What does it mean for us to be light?

What does it mean for us to be light?

By Fr. Norm Tanck, CSB

Last weekend we celebrated the Feast of the Presentation of Jesus in the Temple. As we blessed the candles that we use in Church and at home we were reminded that Jesus is the light of the World. This weekend Jesus speaking to his disciples and to the Church, the Body of Christ, “You are the light of the world, …let your light shine before others, so that they may see your good works and give glory to your Father in heaven.” What does it mean for us to be light?

Isaiah tells us, “…to share your bread with the hungry and bring the homeless poor into your house; when you see the naked, to cover them and not to hide yourself from your own kin? Then your light shall break forth like the dawn and your healing shall spring up quickly… If you remove the yoke from among you, the pointing of the finger, the speaking of evil, if you offer your food to the hungry and satisfy the needs of the afflicted, then your light shall rise in the darkness and your gloom be like the noonday”.

The light of compassion and mercy that may be as source of healing, hope and liberation for some, may also be a challenge and judgment on others. For the light may also reveal what causes the darkness. Dom Hélder Câmara (1909-1999), Archbishop of Olinda and Recife in Brazil, an advocate for the poor and oppressed said, “When I give food to the poor, they call me a saint. When I ask why the poor have no food, they call me a communist”.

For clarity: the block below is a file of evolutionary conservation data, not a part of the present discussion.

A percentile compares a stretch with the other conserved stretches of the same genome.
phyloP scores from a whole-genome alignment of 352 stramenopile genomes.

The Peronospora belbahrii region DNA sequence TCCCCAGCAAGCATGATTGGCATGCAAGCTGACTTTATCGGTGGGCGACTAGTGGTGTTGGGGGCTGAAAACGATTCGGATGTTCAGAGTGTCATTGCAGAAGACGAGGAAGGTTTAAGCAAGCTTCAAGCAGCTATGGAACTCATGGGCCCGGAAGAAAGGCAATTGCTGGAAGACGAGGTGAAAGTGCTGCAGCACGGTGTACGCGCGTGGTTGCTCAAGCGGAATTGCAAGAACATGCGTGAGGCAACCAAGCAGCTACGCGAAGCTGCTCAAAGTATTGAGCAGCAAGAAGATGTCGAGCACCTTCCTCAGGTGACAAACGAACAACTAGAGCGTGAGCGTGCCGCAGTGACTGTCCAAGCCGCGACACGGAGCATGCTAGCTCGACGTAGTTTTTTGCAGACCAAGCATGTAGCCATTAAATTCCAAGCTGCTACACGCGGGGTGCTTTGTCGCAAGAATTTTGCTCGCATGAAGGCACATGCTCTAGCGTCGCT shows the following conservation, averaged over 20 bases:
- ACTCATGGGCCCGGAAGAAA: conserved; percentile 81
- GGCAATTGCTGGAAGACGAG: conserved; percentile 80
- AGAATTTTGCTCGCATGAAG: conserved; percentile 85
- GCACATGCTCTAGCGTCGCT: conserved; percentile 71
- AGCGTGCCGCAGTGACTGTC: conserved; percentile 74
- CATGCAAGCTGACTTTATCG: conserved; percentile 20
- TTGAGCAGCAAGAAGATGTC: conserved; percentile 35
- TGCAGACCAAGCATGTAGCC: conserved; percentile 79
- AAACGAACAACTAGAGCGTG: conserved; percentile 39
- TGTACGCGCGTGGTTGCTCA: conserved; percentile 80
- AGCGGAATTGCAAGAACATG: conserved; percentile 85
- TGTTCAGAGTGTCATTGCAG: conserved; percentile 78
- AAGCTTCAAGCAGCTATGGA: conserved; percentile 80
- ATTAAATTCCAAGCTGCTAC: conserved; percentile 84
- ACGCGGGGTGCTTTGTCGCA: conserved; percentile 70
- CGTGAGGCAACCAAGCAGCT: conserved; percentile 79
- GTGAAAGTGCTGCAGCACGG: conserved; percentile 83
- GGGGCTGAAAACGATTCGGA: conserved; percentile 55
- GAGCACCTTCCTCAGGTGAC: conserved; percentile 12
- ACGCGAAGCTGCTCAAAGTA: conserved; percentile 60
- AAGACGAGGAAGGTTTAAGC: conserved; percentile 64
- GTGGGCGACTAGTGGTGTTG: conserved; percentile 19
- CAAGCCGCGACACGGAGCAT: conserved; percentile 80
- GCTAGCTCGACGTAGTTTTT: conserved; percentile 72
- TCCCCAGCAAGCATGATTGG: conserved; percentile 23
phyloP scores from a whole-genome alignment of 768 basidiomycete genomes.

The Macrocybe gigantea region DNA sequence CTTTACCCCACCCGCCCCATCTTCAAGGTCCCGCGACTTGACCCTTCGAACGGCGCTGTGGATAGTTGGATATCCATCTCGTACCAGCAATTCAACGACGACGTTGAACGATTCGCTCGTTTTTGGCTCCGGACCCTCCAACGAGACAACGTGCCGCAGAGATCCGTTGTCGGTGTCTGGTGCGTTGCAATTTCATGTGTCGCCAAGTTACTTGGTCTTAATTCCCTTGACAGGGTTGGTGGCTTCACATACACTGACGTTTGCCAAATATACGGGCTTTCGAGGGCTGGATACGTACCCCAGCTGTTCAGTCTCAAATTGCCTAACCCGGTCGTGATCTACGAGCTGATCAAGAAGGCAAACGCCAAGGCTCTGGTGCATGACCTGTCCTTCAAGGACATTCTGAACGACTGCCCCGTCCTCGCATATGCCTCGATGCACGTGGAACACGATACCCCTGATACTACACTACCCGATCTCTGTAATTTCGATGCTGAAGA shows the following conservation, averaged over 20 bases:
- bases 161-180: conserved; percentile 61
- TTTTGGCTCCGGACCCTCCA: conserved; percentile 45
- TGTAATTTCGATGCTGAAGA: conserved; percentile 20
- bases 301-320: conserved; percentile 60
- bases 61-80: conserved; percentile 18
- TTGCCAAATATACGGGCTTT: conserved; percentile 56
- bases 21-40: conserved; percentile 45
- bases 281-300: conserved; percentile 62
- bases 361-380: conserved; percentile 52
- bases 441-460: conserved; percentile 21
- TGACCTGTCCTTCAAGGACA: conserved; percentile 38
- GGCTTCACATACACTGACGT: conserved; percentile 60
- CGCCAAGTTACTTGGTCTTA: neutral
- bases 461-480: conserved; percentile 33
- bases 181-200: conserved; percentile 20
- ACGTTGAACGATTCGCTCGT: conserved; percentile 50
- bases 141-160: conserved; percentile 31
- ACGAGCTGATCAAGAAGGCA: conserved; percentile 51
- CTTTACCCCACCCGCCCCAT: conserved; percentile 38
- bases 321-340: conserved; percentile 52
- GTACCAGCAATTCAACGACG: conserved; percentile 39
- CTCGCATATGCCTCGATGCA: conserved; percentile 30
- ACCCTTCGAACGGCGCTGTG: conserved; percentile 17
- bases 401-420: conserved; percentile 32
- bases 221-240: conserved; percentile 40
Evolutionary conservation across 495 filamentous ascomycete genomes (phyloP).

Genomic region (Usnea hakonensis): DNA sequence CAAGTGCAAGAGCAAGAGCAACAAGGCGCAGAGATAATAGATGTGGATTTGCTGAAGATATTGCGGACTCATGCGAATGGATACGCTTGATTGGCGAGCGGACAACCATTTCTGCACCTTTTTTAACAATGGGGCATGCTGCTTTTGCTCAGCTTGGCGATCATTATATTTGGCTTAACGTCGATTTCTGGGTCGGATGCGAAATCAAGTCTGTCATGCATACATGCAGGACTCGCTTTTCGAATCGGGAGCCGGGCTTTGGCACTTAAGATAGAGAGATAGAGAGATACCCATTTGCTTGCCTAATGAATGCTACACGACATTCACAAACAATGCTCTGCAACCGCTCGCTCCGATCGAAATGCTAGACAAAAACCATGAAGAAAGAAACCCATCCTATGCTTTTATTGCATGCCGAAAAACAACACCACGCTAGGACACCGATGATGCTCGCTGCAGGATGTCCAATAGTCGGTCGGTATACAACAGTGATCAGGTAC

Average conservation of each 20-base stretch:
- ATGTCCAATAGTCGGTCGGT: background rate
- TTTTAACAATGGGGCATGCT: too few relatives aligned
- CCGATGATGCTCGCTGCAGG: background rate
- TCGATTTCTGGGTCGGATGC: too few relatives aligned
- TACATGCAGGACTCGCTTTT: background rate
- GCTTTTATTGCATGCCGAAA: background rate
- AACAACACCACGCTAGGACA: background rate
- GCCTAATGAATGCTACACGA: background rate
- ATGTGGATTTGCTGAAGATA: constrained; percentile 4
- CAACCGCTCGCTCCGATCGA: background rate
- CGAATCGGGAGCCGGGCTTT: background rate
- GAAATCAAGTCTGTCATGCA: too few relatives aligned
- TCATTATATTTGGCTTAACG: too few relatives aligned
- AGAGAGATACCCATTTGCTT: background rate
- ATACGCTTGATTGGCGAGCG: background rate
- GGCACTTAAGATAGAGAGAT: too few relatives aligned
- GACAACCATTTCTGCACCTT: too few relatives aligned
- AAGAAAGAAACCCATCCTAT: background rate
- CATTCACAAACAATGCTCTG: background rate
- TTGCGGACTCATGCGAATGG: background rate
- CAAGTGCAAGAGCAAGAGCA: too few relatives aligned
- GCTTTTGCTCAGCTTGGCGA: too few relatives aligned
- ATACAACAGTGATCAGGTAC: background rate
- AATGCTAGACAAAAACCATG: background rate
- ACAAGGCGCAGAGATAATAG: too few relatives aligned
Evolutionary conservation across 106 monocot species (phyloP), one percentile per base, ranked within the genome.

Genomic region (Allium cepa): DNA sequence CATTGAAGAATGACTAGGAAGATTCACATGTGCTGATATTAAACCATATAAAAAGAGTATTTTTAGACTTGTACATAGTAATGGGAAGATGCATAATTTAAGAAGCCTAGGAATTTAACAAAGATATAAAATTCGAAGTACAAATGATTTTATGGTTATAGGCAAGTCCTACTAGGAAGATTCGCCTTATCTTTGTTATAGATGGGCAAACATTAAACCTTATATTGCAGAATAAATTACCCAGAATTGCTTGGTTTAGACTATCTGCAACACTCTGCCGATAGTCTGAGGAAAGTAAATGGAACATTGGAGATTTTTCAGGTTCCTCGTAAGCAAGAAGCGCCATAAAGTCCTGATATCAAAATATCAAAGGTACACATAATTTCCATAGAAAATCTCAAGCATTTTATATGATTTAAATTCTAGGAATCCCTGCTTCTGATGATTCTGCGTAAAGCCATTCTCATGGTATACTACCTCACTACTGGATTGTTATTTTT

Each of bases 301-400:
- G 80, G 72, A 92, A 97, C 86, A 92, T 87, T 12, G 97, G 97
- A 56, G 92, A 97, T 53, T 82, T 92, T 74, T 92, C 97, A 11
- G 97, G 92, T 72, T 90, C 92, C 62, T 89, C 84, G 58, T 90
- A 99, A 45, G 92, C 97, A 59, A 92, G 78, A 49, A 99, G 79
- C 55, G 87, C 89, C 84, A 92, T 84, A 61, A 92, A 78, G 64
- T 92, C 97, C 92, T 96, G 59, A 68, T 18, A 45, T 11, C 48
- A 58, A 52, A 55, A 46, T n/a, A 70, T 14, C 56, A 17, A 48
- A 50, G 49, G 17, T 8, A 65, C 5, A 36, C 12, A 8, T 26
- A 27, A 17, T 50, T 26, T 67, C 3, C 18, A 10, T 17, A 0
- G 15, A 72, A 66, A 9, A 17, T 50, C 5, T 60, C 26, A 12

Over the centuries many individual Christians and the Church, herself, have been worthy witnesses to Christ’s care and concern for those who suffer and they are models of God’s love and mercy as they feed the hungry, care for the sick, shelter the homeless and educate men and women so that they can live happy and productive lives. Others at times have spoken out against the injustices, suffering and hurt caused by prejudice, economic systems, governments.

As we reflect on this week’s readings let us consider how we have been light to others and how others have been light to us. Let us pray that we be sensitive to the needs of others and work together to find the causes and cures for injustice in our society and the world in which we live.

Sunday’s Readings:
Isaiah 58.6-10
Psalm 112
1 Corinthians 2.1-5
Matthew 5.13-16